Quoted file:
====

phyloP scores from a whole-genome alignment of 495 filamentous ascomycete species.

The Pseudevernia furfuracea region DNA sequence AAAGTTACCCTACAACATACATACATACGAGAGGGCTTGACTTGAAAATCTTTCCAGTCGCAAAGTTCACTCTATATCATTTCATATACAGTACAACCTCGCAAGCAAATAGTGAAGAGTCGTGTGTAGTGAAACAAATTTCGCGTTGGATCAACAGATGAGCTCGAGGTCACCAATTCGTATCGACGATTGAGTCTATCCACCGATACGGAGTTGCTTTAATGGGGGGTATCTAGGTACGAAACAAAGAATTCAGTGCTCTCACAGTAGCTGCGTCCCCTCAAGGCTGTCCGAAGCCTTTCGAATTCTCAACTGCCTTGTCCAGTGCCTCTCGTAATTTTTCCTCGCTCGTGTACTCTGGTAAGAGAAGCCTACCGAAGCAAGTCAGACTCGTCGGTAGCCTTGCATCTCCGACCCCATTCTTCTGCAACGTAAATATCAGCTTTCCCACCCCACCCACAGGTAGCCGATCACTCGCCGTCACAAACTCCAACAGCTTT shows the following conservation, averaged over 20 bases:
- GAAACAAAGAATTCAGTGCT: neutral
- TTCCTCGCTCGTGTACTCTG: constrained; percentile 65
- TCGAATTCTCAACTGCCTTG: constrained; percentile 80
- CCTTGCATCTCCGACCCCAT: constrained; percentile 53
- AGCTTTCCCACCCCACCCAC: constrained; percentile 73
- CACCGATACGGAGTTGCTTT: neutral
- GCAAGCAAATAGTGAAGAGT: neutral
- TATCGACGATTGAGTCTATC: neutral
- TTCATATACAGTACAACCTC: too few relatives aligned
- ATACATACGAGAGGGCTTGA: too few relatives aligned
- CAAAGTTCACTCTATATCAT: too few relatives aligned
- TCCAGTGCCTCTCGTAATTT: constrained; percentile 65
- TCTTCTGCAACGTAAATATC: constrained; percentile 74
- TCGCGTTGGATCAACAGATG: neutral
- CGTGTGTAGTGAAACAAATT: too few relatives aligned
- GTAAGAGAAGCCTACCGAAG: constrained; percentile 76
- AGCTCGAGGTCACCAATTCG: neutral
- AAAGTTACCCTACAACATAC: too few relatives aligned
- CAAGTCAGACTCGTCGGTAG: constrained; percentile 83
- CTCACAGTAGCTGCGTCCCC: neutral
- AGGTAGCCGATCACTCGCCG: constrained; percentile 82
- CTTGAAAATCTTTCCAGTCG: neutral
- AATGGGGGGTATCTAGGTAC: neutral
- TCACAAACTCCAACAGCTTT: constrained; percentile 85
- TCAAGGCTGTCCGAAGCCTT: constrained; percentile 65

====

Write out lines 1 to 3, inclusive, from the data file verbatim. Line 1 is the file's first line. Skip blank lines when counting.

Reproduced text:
phyloP scores from a whole-genome alignment of 495 filamentous ascomycete species.

The Pseudevernia furfuracea region DNA sequence AAAGTTACCCTACAACATACATACATACGAGAGGGCTTGACTTGAAAATCTTTCCAGTCGCAAAGTTCACTCTATATCATTTCATATACAGTACAACCTCGCAAGCAAATAGTGAAGAGTCGTGTGTAGTGAAACAAATTTCGCGTTGGATCAACAGATGAGCTCGAGGTCACCAATTCGTATCGACGATTGAGTCTATCCACCGATACGGAGTTGCTTTAATGGGGGGTATCTAGGTACGAAACAAAGAATTCAGTGCTCTCACAGTAGCTGCGTCCCCTCAAGGCTGTCCGAAGCCTTTCGAATTCTCAACTGCCTTGTCCAGTGCCTCTCGTAATTTTTCCTCGCTCGTGTACTCTGGTAAGAGAAGCCTACCGAAGCAAGTCAGACTCGTCGGTAGCCTTGCATCTCCGACCCCATTCTTCTGCAACGTAAATATCAGCTTTCCCACCCCACCCACAGGTAGCCGATCACTCGCCGTCACAAACTCCAACAGCTTT shows the following conservation, averaged over 20 bases:
- GAAACAAAGAATTCAGTGCT: neutral